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Gimme back my RID
‘RID hijacking’ Can Create Permanent Backdoor Into Windows PCs
Security researcher Sebastián Castro has discovered a way to target a Relative Identifier (RID) – a code that describes a Windows user’s permissions group – and assign that RID to a different user. This could, in theory, give admin permissions to a hacker who has any foothold in a Windows system and gain a permanent backdoor with full SYSTEM access.
The attack works on Windows versions from XP to Windows 10 and from Server 2003 to Server 2016. Interestingly, although Castro first announced his discovery 10 months ago, no malware attacks using the exploit have been discovered yet. Nor has Microsoft issued a comment, or a fix.
Countermeasure: Make it harder for an attacker to gain an initial foothold; do not expose the PC on the Internet without password protection. Also, in the ZDNet article, Castro details how to find out if an RID has been tampered with.
“Album by Google Photos” App in Microsoft Store is Actually Ad-clicker Malware
The free app pretends to be from Google, but actually opens hidden advertisements in Windows 10. The app connects users to Google Photos, but it also repeatedly connects to remote hosts and display advertisements in the background in order to generate revenue for the developers.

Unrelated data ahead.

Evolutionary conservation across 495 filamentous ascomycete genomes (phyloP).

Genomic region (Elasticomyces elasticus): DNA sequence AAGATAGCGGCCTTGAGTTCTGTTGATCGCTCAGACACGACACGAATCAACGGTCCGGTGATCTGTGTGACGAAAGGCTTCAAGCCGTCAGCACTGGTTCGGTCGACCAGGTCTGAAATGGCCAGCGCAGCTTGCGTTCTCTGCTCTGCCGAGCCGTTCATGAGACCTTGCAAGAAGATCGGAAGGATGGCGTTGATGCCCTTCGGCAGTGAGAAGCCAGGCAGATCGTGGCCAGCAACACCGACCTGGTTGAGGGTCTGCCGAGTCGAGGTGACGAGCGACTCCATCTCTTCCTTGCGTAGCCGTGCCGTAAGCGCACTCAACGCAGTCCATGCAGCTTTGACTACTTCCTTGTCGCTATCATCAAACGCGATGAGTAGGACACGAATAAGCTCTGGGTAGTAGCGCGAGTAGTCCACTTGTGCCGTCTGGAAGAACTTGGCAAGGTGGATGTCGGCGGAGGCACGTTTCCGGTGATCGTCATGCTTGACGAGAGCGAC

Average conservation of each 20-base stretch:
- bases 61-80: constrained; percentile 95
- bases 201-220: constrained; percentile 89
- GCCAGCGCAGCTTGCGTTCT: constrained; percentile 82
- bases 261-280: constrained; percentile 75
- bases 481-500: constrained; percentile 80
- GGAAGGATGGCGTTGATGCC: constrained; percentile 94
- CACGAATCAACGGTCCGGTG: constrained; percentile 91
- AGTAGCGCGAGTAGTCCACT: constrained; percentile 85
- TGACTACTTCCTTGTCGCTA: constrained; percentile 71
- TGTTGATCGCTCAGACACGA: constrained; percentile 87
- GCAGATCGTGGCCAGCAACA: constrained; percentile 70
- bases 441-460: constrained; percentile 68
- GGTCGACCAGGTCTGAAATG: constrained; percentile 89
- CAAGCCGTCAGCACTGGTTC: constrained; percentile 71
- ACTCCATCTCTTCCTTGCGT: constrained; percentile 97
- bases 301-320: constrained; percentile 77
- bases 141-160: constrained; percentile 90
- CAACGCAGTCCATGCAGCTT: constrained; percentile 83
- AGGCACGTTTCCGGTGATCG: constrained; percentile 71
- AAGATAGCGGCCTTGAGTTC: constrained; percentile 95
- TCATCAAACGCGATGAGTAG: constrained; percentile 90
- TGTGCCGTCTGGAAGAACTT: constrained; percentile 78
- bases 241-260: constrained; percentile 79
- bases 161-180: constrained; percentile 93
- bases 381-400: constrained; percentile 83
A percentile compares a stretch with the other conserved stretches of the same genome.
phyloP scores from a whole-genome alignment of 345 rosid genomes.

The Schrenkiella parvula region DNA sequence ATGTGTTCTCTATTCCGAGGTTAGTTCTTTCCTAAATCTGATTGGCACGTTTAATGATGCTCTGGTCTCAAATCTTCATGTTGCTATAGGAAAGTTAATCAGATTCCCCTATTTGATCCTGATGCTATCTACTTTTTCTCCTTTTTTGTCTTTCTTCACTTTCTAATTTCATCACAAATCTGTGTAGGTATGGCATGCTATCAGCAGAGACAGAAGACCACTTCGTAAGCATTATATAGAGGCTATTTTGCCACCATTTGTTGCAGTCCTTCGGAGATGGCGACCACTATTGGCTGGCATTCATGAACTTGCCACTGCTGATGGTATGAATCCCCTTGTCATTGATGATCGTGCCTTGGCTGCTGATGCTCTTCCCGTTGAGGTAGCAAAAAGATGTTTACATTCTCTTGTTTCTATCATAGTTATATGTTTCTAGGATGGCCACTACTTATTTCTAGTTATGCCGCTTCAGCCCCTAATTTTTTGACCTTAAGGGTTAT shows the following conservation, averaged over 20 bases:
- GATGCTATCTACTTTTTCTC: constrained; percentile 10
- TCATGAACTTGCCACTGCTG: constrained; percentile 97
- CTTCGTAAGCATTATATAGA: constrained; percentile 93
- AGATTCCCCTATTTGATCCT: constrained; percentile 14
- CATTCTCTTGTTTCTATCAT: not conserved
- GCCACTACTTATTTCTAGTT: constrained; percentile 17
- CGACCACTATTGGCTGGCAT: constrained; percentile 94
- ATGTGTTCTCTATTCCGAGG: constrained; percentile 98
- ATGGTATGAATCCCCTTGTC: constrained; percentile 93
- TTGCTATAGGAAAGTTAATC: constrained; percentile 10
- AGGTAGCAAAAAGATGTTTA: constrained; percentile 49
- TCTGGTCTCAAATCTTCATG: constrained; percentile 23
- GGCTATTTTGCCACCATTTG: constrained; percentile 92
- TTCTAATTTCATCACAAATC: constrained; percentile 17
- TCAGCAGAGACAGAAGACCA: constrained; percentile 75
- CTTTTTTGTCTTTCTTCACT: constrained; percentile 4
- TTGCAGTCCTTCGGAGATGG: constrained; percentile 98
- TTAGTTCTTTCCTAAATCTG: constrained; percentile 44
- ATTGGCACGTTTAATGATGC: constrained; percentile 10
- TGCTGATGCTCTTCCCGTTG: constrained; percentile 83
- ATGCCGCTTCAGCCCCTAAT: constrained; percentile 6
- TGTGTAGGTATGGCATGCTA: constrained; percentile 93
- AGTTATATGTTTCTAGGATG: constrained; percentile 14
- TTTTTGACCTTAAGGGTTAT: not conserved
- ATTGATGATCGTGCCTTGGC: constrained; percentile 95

The ads will not be visible to users, but if any ad has an audio component, that will be audible. So if your computer starts talking to you, you may wish to look at what apps are installed.
Countermeasure: Read app reviews. In this case Microsoft Store users identified the app as a fake and said so in several reviews.
Microsoft's Fix for the Zero-Day JET Flaw Limits the Vulnerability but Doesn’t Eliminate it
In October’s Patch Tuesday, Microsoft released a fix for a vulnerability in its JET Database Engine. However, Mitja Kolsek at 0patch said, “we found the official fix… only limited the vulnerability instead of eliminating it.” Krebs on Security has a list of other vulnerabilities mended this Patch Tuesday.
Countermeasure: 0patch offers a micropatch that claims to fix the JET problem until Microsoft issues a more comprehensive patch.
GitHub Security Alerts Now Support .NET, Java
This week’s GitHub update included the expansion of the Security Alerts feature to support .NET and Java. Security Alerts scans a project's dependencies for outdated libraries and modules for which known vulnerabilities exist. If any are found, it will show or send an alert to the developer.
Security Alerts already supported Ruby and Python projects, and .NET support was rumored to be on the way once Microsoft bought GitHub in June. The GitHub update also included the Security Advisory API, designed to help developers or companies managing large numbers of projects consolidate important security information in one place.
Countermeasure: Developers interested in using Security Alerts can get more detailed information here.
Video of the Week
"Privacy for Tigers"
Ross Anderson of Cambridge University gives a presentation on how data mining can affect endangered wildlife.
Tools Worth Checking Out
12 Free Ready-to-Use Security Tools
- Steve Zurier, Dark Reading
Online Privacy Tool Recommendations
- John E Dunn & Christina Mercer & Thomas Macaulay, TechWorld
Books of Note: "Click Here to Kill Everybody"
Security expert Bruce Schneier wrote a book called Click Here to Kill Everybody: Security and Survival in a Hyper-Connected World. A review in the Financial Times said it “should be required reading for politicians worldwide”.